Joseph FORTICH, Petitioner, v. WORKERS' COMPENSATION APPEALS BOARD, KTLA Golden West Broadcasting et al., Respondents.
The sole issue presented herein is whether the Workers' Compensation Appeals Board (Board) properly dismissed the application of petitioner, Joseph Fortich (applicant), in the absence of prior service of a notice of intention to dismiss allowing at least 15 days to show good cause why the case should not be dismissed (Cal.Code Regs., tit. 8, ch. 4.5, § 10780 (regulation 10780)). As we shall explain, applicant is entitled to relief.
On November 1, 1984, applicant sustained an admitted work-related injury when he slipped and fell while employed as a television engineer by respondent KTLA Golden West Broadcasting (KTLA). At the time of the injury, KTLA was insured by respondent Employers Insurance of Wausau (Wausau). Wausau voluntarily provided substantial medical and disability benefits to applicant. Applicant filed an application for adjudication of claim on July 24, 1985.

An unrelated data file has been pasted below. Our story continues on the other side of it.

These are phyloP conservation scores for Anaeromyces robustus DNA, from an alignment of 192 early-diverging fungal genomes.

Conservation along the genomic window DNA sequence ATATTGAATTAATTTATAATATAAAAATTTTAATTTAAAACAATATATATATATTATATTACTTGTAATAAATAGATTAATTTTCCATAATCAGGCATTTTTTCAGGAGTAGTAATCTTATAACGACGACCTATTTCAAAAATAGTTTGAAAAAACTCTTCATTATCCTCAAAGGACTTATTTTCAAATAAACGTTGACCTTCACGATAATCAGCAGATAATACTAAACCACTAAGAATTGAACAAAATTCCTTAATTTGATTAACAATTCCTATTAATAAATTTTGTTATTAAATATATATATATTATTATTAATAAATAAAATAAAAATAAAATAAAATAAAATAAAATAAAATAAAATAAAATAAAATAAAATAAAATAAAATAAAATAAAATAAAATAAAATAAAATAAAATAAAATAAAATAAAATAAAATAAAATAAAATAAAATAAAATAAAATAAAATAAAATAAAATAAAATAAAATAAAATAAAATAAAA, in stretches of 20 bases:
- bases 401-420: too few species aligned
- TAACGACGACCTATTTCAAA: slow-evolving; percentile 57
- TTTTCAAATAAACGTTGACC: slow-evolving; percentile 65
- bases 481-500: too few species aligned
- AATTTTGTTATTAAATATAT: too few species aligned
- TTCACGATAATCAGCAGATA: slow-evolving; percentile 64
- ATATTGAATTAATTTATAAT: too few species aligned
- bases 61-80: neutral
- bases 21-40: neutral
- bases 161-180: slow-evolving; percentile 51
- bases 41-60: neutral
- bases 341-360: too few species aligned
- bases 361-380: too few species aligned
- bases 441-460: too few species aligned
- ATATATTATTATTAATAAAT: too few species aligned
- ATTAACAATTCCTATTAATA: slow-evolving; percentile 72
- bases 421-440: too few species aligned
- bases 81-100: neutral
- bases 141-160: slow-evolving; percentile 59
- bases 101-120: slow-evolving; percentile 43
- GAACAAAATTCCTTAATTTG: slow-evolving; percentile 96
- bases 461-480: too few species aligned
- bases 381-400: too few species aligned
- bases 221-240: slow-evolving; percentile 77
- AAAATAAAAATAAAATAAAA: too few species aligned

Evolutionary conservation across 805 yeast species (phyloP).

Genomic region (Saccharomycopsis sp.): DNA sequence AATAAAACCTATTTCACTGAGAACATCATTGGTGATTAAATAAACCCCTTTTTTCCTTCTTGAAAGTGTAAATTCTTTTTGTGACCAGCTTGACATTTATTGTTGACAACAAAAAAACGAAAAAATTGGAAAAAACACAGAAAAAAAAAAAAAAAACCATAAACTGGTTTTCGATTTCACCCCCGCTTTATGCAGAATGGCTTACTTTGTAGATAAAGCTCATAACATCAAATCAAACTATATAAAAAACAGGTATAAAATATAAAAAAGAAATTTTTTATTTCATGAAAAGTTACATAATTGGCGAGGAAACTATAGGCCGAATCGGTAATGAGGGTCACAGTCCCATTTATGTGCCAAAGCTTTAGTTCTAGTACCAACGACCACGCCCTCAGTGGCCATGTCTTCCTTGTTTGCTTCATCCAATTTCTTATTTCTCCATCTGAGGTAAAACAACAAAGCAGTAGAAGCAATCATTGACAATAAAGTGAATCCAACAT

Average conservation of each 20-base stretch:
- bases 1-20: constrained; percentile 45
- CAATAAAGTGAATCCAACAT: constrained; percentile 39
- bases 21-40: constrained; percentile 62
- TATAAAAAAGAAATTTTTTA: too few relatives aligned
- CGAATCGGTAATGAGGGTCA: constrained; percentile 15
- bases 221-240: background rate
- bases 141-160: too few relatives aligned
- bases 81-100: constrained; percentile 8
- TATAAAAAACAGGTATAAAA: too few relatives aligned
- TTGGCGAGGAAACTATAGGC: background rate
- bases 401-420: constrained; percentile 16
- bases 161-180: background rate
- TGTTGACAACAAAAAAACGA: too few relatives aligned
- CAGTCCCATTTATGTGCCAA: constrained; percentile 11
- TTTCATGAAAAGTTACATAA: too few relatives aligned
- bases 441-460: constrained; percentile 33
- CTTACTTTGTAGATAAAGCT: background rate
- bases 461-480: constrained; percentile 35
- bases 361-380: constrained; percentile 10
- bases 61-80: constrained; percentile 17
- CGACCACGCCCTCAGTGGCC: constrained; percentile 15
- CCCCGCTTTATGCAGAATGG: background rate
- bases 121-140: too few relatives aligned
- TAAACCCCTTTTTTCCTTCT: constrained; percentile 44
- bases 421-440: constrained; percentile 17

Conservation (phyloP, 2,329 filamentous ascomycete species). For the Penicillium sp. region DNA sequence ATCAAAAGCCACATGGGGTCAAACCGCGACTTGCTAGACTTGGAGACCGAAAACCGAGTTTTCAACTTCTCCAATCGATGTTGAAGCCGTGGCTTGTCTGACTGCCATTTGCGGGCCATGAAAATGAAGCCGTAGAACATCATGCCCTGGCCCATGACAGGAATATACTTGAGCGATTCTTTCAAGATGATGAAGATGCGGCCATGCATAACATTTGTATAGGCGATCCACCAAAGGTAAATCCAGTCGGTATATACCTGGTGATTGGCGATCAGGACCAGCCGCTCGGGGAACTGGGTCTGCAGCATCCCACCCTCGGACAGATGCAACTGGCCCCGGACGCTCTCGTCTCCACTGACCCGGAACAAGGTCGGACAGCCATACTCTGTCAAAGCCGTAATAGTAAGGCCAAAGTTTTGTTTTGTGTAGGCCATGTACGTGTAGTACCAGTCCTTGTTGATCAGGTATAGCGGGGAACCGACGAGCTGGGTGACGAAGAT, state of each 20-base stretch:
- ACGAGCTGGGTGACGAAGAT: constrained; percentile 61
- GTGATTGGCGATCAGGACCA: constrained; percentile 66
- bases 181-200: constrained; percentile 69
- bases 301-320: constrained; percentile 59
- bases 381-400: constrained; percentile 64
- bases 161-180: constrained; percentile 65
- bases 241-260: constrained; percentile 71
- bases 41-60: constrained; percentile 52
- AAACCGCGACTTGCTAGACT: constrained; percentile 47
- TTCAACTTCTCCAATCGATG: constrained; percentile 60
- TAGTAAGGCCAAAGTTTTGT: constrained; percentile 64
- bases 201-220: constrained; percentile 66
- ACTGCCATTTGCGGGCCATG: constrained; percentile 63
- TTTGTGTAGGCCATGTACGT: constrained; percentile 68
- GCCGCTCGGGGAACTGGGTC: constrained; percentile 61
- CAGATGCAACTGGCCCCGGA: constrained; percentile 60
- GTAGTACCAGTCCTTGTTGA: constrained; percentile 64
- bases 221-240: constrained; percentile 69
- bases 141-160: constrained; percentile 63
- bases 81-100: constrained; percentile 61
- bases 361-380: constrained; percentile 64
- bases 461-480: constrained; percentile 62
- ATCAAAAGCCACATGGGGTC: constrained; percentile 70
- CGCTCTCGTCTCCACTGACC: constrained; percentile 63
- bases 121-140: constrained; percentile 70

In June 1988, Wausau declared its readiness to proceed to determine issues of permanent disability, self-procured treatment, alleged serious and willful misconduct of the employer, and apportionment, based on its belief that applicant's condition had been permanent and stationary for approximately two years. Trial was eventually set for January 17, 1990. On that date, counsel for applicant appeared and stated he could not locate his client. Wausau orally moved for dismissal, and the workers' compensation judge (WCJ) denied Wausau's motion without prejudice. Wausau asserts in its verified answer that the WCJ stated that he would grant a petition for dismissal if, within 60 days, counsel for applicant failed to find his client and notify Wausau and the WCJ that he had been located and was ready, willing and able to proceed. The WCJ ordered the matter off calendar. Both counsel waived service of the minutes of hearing. The minutes show a notation reading: “60 days for D to file Pet for Dismissal.” 1
On March 22, 64 days after the hearing, Wausau petitioned for dismissal on the ground that applicant had failed to meet the requirements Wausau asserts the WCJ set out at the January 17 hearing. A copy of its petition was served on applicant and on his counsel.
A one-sentence opposition was filed March 28, 1990, stating that applicant “through his attorney of record ․ hereby notifies all parties that he suffers from a psychological injury[;] however [, he] is able to proceed with his Workers' Compensation claim․”